Since 1984


201 King Street W, OSHAWA, ON L1J 2J5

Monday – Thursday 9:00 – 5:30

Friday 9:00 – 5:00

Saturday, Sunday - Closed

Scientists ‘Blown Away’ by New Treatment Restoring Sight to Blind Mice : ScienceAlert

The brain's ability to adapt and rewire itself throughout life astounds neuroscientists. Researchers have found a way to restore vision in adult mice with congenital blindness, despite the mice's relative maturity.

The mice were modeling a rare human disorder of the retina of the eye, called Leber congenital amaurosis (LCA), which causes blindness or severe visual impairment at birth.
This genetic condition appears to be caused by a mutation in any one of dozens of genes involved in the retina and its light-sensing abilities.

Researchers have been working for decades on treatments that can restore damaged or dysfunctional photoreceptors in this part of the eye. Some strategies include retinal implants, gene editing interventions, and drug treatments.

These emerging therapies improve vision with varying degrees of success, but synthetic compounds targeting the retina appear particularly promising for those with mutations involving rod photoreceptors.

Rods are photoreceptors at the back of the eye that sense dim light. These specialized neurons use a series of biochemical reactions to convert sensory light into electrical signals to 'read' the rest of the brain.

Light-sensitive pigments in retinal rods absorb small amounts of light, converting the 11-cis retinal molecule to all-trans-retinal, which generates an impulse that travels down the optic nerve to the brain.

Previous studies on children with LCA have shown that synthetic retinoid treatments can help compensate for some vision loss when injected straight into the eye. But how these treatments impact adults with the condition is not as well understood.

"Although some progress has been made, it still remains unclear the extent to which adult visual circuits can be restored to a fully functional state at the level of the visual cortex upon correction of the retinal defect," the researchers write.

Traditionally, it's been thought that the brain's visual system is formed and strengthened during certain developmental windows in early life. If the eye isn't being exercised during these critical periods, then visual networks in the brain may never be wired properly for sight, leading to lifelong deficits in vision.

But a mammal's ability to see may not be so hard-wired; It can be much more plastic than assumed. To explore this idea, researchers administered a synthetic retinoid for seven days to adult rodents born with retinal degeneration.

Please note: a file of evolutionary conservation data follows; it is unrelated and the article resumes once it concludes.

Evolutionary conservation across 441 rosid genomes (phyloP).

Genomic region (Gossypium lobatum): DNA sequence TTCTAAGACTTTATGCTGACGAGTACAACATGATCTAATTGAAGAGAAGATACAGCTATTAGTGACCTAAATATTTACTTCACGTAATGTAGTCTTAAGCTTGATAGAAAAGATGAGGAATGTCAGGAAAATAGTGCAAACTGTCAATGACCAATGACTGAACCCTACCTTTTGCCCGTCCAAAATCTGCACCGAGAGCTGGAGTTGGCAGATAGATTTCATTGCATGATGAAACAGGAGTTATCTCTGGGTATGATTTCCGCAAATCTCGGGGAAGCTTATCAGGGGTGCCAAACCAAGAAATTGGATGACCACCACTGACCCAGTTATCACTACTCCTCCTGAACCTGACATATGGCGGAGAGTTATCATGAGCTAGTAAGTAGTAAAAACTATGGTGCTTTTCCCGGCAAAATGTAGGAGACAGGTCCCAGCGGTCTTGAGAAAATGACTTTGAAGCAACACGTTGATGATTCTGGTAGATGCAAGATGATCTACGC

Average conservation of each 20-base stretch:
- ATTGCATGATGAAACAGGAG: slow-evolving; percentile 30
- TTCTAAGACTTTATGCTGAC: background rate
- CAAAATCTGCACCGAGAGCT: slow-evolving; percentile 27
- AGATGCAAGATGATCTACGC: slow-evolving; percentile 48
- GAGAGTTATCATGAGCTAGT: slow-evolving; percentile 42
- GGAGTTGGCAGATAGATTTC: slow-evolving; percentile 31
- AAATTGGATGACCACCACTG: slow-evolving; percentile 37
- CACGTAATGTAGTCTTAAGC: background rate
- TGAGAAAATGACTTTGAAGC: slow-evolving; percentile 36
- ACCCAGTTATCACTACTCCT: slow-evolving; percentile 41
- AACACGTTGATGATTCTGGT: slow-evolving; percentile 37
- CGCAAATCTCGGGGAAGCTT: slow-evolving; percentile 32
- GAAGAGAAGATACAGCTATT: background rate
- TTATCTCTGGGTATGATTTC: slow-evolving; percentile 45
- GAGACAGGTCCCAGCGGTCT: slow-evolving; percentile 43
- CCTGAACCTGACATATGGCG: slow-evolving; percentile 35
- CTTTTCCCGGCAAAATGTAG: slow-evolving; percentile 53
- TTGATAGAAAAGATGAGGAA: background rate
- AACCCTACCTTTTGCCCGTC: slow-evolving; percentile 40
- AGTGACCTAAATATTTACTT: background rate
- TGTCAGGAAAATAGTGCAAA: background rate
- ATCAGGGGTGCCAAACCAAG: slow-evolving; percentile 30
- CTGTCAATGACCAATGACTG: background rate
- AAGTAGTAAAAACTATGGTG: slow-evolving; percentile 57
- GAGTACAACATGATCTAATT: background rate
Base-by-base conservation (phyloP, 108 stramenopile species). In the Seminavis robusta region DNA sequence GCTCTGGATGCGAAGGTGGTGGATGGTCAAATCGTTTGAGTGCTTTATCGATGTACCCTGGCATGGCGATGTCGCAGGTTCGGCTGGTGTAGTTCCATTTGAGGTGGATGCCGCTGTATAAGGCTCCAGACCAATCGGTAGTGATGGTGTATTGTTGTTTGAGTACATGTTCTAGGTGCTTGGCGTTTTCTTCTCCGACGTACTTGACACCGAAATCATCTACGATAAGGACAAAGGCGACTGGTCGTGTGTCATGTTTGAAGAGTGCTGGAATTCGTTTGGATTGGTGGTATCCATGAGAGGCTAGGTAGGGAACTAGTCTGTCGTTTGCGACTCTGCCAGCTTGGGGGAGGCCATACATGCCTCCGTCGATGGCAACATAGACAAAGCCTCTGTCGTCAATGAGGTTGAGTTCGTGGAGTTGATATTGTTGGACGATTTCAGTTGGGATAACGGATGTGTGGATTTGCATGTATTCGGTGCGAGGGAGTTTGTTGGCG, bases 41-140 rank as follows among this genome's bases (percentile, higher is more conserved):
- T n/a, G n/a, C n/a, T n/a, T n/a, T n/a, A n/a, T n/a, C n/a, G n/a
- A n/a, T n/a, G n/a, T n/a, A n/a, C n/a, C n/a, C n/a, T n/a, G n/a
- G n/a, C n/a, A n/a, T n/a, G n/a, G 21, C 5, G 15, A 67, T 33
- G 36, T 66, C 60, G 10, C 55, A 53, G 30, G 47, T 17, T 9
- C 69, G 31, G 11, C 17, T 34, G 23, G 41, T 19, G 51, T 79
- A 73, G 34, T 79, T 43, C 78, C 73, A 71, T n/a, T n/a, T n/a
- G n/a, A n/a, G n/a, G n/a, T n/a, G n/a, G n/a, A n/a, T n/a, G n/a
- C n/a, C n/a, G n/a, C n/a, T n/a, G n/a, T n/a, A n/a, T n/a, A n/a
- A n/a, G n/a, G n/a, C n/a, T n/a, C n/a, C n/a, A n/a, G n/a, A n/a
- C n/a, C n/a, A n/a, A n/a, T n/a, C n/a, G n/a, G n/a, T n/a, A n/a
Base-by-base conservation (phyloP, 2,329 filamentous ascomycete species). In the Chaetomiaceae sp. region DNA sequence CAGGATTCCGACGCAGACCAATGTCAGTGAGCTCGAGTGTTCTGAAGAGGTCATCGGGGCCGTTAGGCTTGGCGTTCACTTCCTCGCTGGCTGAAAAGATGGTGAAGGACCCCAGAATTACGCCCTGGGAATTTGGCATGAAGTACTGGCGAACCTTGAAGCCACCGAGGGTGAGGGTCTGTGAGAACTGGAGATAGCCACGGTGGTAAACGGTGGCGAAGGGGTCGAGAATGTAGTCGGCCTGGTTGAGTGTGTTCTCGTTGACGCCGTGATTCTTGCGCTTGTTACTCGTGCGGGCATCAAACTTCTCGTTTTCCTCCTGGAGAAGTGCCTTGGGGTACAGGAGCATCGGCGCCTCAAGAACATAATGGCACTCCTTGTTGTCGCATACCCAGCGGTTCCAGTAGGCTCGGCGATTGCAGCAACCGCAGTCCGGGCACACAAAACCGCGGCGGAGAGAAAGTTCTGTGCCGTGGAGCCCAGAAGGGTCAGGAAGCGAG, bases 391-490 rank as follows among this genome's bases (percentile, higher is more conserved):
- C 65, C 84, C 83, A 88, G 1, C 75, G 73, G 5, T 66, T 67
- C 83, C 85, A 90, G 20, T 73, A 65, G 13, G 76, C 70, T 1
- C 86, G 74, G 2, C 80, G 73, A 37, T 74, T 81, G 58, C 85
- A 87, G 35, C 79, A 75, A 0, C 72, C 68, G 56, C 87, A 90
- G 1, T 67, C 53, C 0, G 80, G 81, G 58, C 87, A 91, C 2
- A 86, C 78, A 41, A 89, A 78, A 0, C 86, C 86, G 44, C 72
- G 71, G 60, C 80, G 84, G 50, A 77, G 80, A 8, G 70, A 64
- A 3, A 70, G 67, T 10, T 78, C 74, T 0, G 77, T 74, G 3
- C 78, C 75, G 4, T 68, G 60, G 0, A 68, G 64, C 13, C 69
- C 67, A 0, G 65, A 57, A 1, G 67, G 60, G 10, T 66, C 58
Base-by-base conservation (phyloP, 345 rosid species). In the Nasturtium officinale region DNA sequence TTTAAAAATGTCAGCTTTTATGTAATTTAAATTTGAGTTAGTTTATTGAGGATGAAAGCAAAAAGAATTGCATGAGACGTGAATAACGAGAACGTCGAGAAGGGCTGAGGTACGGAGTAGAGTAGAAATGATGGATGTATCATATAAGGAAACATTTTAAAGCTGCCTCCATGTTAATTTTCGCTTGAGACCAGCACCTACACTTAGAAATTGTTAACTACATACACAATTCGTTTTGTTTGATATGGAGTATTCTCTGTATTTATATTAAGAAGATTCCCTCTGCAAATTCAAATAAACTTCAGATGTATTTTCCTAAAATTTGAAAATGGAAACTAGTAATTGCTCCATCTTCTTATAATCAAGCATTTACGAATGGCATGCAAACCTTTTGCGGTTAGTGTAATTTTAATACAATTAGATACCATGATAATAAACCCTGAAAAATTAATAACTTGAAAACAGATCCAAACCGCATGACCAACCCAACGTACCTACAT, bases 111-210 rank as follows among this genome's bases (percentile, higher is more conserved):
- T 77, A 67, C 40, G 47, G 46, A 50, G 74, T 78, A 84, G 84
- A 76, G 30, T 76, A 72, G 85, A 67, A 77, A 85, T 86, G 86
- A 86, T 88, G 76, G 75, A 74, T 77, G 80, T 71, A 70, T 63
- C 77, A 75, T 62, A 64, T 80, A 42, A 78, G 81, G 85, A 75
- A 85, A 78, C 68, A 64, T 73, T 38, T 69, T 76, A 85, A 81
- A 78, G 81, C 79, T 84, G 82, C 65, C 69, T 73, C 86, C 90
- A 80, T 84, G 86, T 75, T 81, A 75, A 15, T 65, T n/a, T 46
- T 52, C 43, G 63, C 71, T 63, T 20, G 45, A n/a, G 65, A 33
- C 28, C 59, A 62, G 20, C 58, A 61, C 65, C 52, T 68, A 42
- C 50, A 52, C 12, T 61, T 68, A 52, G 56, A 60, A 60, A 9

The treatment was ultimately successful at partially restoring the animals' light sensitivity and their typical light-orienting behaviors for 27 days.

Nine days after treatment, more neurons in the visual cortex were being activated by the optic nerve. This suggests that the central visual pathway that carries information from the eye to the visual cortex can be significantly restored by retinoid treatment even in adult mice.

"Frankly, we were blown away by how much the treatment rescued brain circuits involved in vision," says neurobiologist Sunil Gandhi from the University of California, Irvine.

"Seeing involves more than an intact and functioning retina. It starts in the eye, which sends signals throughout the brain. It's in the brain's central circuits where visual perception actually occurs." The study was conducted only in mice, but the findings lead neuroscientists to think that the critical window of the human visual system may also be larger than once assumed.

In other words, a lack of vision in childhood does not necessarily mean sight can never be recovered in adulthood.

"Immediately after the treatment, the signals coming from the opposite-side eye, which is the dominant pathway in the mouse, activated two times more neurons in the brain," says Ghandi.

"What was even more mind-blowing was that the signals coming from the same-side eye pathway activated five-fold more neurons in the brain after the treatment and this impressive effect was long-lasting."

Further research on animal models is needed. But perhaps one day, neuroscientists can test whether similar benefits could be triggered in older humans with some versions of LCA.

"The fact that this treatment works so well in the central visual pathway in adulthood supports a new concept, which is that there is latent potential for vision that is just waiting to be triggered," Ghandi explains.

The study was published in Current Biology.

© All Rights Reserved. Powered by AllAboutWebServices.Com.
WordPress Lightbox